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Gonnelli M., Strambini G. Amplitude Spectrum of Structural Fluctuations in Proteins from the Internal Diffusion of Solutes of Increasing Molecular Size: A Trp Phosphorescence Quenching Study. In: Biochemistry, vol. 50 pp. 970 - 980. american chemical society, 2011.
 
 
Abstract
(English)
The accessibility of O2, acrylamide, and four acrylamide derivatives of increasing molecular size {N-(hydroxymethyl)acrylamide, N,N0-methylene-bisacrylamide, N-[tris(hydroxymethyl)methyl]acrylamide, and 2-acrylamido-2-methyl-1-propanesulfonic acid} to buried Trp residues in four proteins, as determined by dynamic quenching of their phosphorescence emission, was utilized for probing the amplitude range of structural fluctuations in these macromolecules. The quenching rate constant of each solute, kq, was determined (at 25 and -5 C) for liver alcohol dehydrogenase, glyceraldehyde-3-phosphate dehydrogenase, azurin, and alkaline phosphatase. The results show that high-frequency small amplitude motions pervade the protein globular fold, permitting relatively unhindered diffusion of small diatomic molecules all the way to compact cores of the macromolecule. For larger solutes, the access to deep regions drops sharply with molecular size, with acrylamide probably representing a threshold for diffusion of a solute through homogeneous compact domains, on the long second time scale. The results emphasize the variability in the amplitude of protein motions between deep cores and more superficial regions of the globular fold and unveil the existence of unexpectedly large amplitude low-activation barrier fluctuations permitting the penetration of solutes with comparatively large Mw values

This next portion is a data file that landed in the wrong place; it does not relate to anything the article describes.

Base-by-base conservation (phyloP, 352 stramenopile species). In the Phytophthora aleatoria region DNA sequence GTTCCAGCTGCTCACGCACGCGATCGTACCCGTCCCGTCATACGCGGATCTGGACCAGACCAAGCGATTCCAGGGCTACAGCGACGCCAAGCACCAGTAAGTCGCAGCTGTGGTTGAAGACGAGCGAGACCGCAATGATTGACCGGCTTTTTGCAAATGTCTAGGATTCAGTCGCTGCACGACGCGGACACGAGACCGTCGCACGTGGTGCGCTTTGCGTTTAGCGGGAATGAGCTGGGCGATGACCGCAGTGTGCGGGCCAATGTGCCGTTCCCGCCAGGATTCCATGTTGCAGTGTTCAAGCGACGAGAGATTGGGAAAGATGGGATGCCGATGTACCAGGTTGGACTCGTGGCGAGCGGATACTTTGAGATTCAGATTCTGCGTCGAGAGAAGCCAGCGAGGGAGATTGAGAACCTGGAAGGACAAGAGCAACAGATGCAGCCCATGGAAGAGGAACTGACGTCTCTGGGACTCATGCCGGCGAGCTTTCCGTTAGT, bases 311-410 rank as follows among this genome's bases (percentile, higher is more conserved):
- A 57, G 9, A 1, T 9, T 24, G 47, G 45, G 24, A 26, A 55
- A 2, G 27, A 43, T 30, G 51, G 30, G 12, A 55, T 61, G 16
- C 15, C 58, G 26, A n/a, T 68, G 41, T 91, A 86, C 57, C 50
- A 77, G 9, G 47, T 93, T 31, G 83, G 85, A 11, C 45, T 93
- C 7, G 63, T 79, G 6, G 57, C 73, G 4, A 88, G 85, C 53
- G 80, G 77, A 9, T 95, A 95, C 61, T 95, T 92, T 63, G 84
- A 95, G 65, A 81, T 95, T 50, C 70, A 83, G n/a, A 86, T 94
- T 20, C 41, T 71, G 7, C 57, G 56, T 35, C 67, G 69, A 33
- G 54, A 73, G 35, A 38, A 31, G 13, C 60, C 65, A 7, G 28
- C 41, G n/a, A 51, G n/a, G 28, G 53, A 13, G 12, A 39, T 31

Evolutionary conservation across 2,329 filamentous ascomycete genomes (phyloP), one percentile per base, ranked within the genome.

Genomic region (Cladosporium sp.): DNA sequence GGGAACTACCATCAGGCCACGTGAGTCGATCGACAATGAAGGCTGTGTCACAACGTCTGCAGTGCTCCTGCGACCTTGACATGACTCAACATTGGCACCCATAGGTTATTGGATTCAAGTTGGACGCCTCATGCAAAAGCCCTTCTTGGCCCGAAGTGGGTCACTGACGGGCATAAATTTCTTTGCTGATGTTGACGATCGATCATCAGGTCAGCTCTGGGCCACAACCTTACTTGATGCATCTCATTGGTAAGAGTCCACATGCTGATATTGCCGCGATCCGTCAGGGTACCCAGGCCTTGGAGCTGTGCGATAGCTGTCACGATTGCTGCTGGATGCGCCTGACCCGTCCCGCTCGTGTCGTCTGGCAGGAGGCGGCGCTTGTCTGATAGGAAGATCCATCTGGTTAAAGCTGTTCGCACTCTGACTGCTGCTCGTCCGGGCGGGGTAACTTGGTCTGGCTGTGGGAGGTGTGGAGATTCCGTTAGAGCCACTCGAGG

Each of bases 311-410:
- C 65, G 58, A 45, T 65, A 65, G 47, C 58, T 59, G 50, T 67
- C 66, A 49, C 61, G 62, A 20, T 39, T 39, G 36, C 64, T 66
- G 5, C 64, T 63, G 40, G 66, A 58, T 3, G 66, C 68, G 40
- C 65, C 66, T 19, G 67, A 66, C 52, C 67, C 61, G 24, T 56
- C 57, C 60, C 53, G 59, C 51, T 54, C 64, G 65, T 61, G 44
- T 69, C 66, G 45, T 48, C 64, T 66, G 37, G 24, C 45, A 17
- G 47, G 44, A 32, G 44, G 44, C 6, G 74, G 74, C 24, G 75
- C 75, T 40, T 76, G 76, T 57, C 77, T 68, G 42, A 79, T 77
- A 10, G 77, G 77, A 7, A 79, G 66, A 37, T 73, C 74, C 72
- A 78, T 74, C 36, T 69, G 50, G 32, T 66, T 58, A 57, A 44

DOI: 10.1021/bi101738w
Subject structural fluctuation


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